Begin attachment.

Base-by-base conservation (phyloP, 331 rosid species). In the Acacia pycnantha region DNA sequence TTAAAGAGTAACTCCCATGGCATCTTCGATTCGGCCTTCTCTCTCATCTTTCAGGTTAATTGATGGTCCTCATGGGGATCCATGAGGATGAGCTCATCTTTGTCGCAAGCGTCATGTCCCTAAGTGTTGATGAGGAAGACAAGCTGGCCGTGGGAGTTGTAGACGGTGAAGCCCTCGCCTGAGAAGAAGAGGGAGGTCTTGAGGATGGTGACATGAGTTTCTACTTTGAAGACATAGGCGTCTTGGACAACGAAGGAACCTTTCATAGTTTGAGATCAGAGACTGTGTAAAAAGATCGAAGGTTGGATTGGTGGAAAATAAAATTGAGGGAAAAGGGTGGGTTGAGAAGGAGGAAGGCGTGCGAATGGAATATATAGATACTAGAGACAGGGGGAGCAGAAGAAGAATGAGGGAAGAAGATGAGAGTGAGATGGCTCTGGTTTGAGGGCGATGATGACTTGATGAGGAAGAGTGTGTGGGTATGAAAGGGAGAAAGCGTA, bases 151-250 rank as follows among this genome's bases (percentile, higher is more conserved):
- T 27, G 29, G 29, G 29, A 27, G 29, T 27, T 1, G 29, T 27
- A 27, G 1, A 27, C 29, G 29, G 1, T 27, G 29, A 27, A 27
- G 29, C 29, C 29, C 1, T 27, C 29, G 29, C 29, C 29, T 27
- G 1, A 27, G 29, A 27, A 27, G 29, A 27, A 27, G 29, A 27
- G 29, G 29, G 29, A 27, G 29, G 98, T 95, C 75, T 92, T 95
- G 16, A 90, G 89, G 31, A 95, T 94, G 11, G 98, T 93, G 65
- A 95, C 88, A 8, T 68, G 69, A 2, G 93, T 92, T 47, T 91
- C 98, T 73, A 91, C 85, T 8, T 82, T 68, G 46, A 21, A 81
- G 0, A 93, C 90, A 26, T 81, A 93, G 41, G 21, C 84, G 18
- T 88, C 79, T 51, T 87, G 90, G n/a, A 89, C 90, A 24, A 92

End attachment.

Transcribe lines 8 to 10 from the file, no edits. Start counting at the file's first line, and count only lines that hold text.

- A 95, C 88, A 8, T 68, G 69, A 2, G 93, T 92, T 47, T 91
- C 98, T 73, A 91, C 85, T 8, T 82, T 68, G 46, A 21, A 81
- G 0, A 93, C 90, A 26, T 81, A 93, G 41, G 21, C 84, G 18